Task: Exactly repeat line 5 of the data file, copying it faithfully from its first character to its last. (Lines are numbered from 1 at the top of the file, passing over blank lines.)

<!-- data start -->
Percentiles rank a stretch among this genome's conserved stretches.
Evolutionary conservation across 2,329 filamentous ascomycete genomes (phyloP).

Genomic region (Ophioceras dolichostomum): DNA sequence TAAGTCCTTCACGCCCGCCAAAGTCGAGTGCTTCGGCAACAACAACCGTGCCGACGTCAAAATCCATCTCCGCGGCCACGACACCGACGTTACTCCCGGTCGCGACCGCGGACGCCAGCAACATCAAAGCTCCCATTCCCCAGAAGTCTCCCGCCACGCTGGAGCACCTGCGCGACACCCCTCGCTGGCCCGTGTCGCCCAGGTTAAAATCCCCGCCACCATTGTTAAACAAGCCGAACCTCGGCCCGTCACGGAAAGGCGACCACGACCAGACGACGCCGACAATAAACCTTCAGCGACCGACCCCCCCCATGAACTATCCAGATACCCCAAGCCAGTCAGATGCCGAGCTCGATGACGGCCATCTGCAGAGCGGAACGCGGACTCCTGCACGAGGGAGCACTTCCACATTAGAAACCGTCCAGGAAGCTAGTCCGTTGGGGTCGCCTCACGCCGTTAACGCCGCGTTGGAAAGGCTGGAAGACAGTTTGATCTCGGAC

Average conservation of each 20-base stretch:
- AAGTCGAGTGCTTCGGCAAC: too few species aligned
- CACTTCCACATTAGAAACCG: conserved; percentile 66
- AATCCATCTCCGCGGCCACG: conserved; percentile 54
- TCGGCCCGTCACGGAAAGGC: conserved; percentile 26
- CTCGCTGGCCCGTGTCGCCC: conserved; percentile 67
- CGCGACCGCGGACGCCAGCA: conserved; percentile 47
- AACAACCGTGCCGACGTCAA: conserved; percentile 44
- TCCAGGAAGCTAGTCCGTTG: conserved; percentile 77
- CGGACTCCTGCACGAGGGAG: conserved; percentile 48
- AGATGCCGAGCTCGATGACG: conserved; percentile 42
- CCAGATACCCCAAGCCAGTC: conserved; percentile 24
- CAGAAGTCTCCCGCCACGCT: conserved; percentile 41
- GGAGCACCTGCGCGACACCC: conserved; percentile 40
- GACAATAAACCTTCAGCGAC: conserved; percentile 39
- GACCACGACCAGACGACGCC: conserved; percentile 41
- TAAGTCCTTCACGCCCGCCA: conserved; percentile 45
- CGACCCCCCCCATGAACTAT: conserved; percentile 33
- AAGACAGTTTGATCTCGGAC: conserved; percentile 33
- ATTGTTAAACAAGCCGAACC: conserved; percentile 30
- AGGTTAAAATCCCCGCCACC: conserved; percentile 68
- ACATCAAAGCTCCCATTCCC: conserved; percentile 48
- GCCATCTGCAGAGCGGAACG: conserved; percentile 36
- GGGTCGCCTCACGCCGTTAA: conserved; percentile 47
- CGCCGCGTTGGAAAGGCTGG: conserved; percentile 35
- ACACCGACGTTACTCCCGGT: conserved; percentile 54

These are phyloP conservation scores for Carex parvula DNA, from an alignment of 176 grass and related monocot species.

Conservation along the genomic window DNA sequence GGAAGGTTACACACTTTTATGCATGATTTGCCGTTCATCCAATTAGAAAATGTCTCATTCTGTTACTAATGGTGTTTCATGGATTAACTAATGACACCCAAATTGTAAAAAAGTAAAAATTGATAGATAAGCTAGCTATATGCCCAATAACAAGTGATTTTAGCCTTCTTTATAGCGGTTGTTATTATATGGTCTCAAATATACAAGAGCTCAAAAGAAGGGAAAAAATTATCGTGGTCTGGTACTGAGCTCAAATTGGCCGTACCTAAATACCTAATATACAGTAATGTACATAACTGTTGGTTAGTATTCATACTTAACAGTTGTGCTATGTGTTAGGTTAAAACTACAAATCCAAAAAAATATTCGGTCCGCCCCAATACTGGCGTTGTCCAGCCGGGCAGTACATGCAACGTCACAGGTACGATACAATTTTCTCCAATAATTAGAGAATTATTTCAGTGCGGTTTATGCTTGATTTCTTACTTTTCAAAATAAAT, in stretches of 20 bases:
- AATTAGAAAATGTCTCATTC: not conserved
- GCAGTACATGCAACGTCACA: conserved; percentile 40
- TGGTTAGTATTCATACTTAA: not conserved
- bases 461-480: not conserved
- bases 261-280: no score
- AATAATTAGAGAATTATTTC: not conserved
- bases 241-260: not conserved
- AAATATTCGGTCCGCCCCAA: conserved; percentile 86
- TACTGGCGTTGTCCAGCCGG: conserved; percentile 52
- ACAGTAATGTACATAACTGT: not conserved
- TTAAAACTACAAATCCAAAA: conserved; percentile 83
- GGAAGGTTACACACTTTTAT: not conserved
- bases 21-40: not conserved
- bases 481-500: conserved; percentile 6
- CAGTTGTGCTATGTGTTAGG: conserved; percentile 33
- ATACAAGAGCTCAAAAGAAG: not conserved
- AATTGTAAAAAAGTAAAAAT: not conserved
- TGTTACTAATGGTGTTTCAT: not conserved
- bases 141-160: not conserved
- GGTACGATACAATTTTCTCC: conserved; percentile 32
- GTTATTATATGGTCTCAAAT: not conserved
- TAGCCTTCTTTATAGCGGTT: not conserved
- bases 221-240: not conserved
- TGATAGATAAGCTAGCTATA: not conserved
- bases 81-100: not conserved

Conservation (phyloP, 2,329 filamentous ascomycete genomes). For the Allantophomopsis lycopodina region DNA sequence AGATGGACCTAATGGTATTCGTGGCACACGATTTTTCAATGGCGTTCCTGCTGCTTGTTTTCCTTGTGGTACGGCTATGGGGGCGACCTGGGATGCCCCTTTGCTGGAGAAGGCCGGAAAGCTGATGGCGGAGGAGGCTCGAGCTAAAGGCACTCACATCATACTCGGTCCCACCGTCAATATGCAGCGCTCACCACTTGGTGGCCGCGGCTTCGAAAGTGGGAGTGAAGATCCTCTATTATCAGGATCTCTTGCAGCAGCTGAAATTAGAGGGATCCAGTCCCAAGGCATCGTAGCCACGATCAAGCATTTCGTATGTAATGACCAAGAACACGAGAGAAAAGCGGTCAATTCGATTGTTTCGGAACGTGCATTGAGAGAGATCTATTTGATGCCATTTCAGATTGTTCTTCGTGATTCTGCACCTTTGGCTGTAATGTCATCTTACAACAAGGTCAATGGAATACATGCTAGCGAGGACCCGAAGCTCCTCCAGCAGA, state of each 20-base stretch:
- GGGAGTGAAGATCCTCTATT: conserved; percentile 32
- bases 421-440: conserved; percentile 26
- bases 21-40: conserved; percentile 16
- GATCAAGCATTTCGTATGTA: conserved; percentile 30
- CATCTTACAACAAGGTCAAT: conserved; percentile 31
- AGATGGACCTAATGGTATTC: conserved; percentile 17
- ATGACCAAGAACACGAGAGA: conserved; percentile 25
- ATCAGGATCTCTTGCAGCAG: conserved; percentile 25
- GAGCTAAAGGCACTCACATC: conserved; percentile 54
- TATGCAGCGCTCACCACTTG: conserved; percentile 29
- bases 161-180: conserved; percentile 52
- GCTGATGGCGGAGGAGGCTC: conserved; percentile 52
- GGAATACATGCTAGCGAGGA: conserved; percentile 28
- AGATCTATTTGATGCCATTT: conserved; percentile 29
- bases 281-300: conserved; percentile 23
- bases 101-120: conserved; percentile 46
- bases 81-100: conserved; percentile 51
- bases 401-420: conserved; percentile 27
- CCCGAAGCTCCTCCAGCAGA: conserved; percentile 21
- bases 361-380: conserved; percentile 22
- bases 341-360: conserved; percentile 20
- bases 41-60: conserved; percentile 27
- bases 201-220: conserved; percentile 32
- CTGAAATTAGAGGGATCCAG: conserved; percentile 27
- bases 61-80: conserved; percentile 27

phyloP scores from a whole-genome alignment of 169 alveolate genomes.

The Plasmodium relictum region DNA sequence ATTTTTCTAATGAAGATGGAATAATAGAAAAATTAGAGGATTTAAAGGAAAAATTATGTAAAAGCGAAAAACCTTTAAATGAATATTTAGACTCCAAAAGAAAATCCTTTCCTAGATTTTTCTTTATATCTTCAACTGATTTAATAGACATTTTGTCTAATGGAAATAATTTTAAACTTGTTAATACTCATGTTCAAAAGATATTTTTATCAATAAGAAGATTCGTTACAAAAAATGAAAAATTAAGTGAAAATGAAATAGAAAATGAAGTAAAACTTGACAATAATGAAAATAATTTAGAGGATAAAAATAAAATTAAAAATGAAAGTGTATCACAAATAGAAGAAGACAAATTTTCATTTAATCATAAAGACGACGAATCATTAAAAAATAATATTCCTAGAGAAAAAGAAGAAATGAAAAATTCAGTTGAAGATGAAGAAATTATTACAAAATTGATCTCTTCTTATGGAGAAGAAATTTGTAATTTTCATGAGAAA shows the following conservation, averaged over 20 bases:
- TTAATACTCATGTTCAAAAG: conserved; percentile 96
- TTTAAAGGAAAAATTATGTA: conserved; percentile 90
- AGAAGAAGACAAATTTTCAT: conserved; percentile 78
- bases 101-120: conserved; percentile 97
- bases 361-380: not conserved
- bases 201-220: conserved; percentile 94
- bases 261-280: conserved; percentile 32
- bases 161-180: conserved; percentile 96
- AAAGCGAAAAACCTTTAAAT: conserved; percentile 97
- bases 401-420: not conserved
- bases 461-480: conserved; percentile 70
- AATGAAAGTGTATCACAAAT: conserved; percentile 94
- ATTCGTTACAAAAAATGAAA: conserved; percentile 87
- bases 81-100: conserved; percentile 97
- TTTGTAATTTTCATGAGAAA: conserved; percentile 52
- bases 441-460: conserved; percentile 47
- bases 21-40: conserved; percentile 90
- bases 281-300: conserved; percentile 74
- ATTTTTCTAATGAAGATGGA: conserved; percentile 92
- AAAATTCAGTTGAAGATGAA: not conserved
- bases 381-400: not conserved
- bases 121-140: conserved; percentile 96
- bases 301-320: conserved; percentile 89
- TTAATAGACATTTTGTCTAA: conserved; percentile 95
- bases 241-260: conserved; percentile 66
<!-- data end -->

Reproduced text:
- AAGTCGAGTGCTTCGGCAAC: too few species aligned